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Sentera’s Software Simplifies UAS Data Handling for End Users — UAS Magazine

October 8, 2015 — The ability of unmanned aerial systems (UAS) to gather huge quantities of data is well known, but getting data into the hands of end-users who can use it to make decisions is the difficult part.

Minneapolis-based Sentera LLC learned this lesson after gathering a year’s worth of information collected from 8,000 UAS flights over 15 million acres from which 16 million images were captured resulting in 175 terabytes of data.

“It’s about finding that needle in a haystack after you’ve taken the photo,” said Greg Emerick, Sentera’s executive vice president for business development. “It’s where, when, the context of the situation and how you can find it again and make it shareable.”

The desire to make UAS data shareable in a timely manner is what led Sentera to develop its OnTop Platform as a means of managing millions of images for infrastructure inspection and precision agriculture, the company’s two primary areas of focus.

The platform includes a mobile app and desktop client that automatically sync with each other. All imagery is saved to a secure encrypted cloud server. Once uploaded, it’s available instantly anywhere in the world.

“To unlock the value of the data, you have to make it shareable,” Emerick explained. “If a technician captures some information, it can quickly be shared with others so that decisions can be made and people can realize the value of that information as quickly as possible.”

Sentera’s OnTop software give customers the ability to analyze image data and record the exact location, date, time, and asset type associated with every inspection photo. By automatically downloading data and making every image searchable and shareable, operational efficiencies are increased.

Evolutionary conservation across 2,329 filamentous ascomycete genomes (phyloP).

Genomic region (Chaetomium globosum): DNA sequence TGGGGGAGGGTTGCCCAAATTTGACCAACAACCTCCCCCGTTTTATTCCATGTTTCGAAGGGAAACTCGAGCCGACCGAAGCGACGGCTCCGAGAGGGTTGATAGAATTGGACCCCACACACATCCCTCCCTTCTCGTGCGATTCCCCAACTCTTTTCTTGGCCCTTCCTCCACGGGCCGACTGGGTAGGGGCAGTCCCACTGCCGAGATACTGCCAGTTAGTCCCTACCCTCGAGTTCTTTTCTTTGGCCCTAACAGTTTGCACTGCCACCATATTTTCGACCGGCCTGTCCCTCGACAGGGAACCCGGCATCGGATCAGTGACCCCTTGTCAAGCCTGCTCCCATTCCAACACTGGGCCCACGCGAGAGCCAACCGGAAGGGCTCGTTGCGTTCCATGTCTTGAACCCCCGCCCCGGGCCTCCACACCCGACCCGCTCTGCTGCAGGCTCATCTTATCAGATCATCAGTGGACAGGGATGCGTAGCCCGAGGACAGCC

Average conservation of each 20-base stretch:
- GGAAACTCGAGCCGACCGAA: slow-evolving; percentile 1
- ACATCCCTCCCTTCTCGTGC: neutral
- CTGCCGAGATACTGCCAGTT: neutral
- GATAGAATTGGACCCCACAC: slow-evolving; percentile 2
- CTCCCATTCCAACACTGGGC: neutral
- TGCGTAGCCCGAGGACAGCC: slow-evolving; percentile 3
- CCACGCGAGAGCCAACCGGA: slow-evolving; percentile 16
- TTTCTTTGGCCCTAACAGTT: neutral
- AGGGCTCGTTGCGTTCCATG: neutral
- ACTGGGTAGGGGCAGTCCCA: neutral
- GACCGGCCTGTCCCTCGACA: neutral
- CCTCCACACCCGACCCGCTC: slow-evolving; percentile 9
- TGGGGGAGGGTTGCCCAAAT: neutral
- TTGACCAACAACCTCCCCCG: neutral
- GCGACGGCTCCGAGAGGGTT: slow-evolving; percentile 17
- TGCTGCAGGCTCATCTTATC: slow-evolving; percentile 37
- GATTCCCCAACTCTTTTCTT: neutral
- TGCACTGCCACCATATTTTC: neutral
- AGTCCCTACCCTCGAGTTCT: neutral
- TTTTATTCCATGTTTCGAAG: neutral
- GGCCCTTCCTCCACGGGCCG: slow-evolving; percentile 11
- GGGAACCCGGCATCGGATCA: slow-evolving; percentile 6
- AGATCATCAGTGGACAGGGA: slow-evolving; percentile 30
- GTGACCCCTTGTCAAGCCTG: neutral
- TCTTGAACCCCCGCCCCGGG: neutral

“In the end, we’re more about the software and the sensors and organizing and managing that data,” Emerick said. “We figured out that it’s really the hardest part about all of this. We want to try to make it really simple.”

Emerick said the program is designed to be technology agnostic. In other words, if customers are flying their own UAS and sensors or using their own software tools, OnTop can integrate with what they have, as well as the UAS and sensors Sentera flies.

Using UAS and OnTop for inspecting cellular towers—considered one of the most dangerous jobs in the country—Emerick said Sentera has helped its customers reduce the time spent climbing tours between 30 and 50 percent.

“It’s a profound impact on the industry and safety,” he noted. “We’re not going to replace any jobs. We’re just going to make them safer and more efficient because you’ll never turn a bolt with a UAV.”

According to Emerick, Sentera has found an important niche in the UAS industry and its products have been well received.

“We’ve got customers in five different countries already using our OnTop product,” said. “The data side is something that everybody struggles with and we’ve hit a vein on what we’re trying to do to help folks.”

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